Note that this is not the recommended process for removing duplicate records from a table. This query simply informs you of which records are duplicated in the selected table. While it is possible to delete the displayed records from the find duplicates query result set, you can also remove duplicates using the function of the primary key in a table.
If you want to remove duplicates from a table in Access, you can right-click on the table from which you wish to remove duplicates in the Navigation Pane, and then choose “Copy” from the pop-up menu that appears. Then right-click into the table list in the Navigation Pane, and choose “Paste” from the pop-up menu that appears. Doing that will cause the “Paste Table As” dialog box to appear. In this dialog box, type in a name of the copy of the table that you are about to make and select the “Structure Only” option in the “Paste Options” section of the dialog box. Then click “OK.”
Next, open the copy of the table structure that you made in table design view. If there are any primary key field assignments made, remove them by selecting the field or fields by which the primary key is assigned, and then clicking the “Primary Key” button in the “Tools” group on the “Design” tab of the “Table Tools” contextual tab in the Ribbon. Then select the combination of fields by which you wish to determine if there are duplicates in the original table, and click the “Primary Key” button again to assign the unique combination of values produced by the selected fields as the new “Primary Key.” Remember that the purpose of a primary key is to eliminate duplicate values within a table. So, once that is done, click the “Save” button in the Quick Access toolbar to save the structural changes you made.
At that point, create an “Append Query” to append the records from the original table that contains the duplicate records into the new table structure. When you run the append query, any records which contain a combined duplicate value in the primary key fields will not be appended into the copy of the table. You should see an error message that says that a certain number of rows were not appended due to table key violations. Those are the duplicate records, so you may append the records that were not removed into the copy that you created. Then the copy of the original table should contain duplicate-free records.
The Find Unmatched Query
In a relational database, you aren’t supposed to have records in a “child,” or related, table which have no reference to a related record in a “parent” table. For example, in a “Sales” table that contains a “CustomerID” field, any reference placed into the “CustomerID” field should correspond to a valid “CustomerID” in the “Customers” table.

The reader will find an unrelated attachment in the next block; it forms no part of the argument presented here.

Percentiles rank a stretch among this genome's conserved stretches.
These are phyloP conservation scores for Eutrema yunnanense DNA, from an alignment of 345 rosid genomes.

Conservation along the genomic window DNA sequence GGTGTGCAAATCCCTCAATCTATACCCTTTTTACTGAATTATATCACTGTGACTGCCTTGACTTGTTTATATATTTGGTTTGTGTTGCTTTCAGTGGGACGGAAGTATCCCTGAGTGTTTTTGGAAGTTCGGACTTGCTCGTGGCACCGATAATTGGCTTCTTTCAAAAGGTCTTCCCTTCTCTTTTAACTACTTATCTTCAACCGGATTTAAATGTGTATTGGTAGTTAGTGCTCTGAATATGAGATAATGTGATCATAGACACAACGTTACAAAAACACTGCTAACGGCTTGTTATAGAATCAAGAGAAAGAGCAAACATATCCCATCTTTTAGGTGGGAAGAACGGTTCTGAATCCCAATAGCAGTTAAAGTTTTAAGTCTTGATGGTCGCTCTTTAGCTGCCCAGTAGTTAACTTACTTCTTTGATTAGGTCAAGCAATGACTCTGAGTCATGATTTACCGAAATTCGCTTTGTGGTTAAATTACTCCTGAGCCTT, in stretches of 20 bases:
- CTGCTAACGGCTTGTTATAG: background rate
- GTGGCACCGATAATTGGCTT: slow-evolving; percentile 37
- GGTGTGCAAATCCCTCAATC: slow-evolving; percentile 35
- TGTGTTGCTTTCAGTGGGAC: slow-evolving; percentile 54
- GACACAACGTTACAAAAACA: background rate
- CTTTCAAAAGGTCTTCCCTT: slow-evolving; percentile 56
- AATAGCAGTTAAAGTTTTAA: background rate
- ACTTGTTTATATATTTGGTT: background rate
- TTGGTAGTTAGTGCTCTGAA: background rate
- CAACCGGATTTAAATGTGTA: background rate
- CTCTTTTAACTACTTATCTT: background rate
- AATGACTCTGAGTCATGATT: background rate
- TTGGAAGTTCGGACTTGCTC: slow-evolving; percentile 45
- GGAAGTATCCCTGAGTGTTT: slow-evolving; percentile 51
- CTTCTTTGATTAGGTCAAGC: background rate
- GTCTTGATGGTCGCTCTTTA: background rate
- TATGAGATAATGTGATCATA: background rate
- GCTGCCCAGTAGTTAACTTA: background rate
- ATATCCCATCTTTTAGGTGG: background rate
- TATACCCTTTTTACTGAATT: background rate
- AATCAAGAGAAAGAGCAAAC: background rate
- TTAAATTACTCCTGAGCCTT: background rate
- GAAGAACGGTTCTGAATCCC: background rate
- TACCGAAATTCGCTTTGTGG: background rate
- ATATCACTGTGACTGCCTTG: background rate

However, this isn’t always the case. If properly constructed from the beginning, enforcing referential integrity on your Access tables will ensure that you do not have unmatched records. But if you are creating a new Access database from data that was not stored in a relational database that had referential integrity checks, then you may have unmatched field references within your tables. Using the “Find Unmatched” query finds such records in a “child” table field that do not contain any valid reference to a record in the parent table. Such records are said to be “orphaned.” You can then re-create the necessary reference in the records shown, maintaining data validity.
To create a find unmatched query, click the “Query Wizard” button in the “Queries” group (“Other” group in 2007) on the “Create” tab in the Ribbon. Select the “Find Unmatched Query Wizard” in the “New Query” dialog box, and click “OK” to launch the “Find Unmatched Query Wizard.”
In the first screen, select the name of the table or query that may contain unmatched, or “orphaned” records. Then click “Next >” to continue to screen two. In the second screen, select the name of the “parent” table that contains the records that should contain the matching values for the records in the first table selected. Then click “Next >” to continue. In the third screen, you must select the names of the two fields in each table by which the two tables should be joined. Then click the “<=>” button to link the two fields for the duration of the query to find unmatched records. Then click “Next >” to continue to the next screen. Here, you can select any additional fields you wish to display in the query results from the “Available fields:” list, and click the “>” button to move them into the “Selected fields:” list. Then click “Next >” to continue to the last screen where you can type a name for the query into the text box provided. Click “Finish” to then display the records from the first table that contain no matching records in the second table.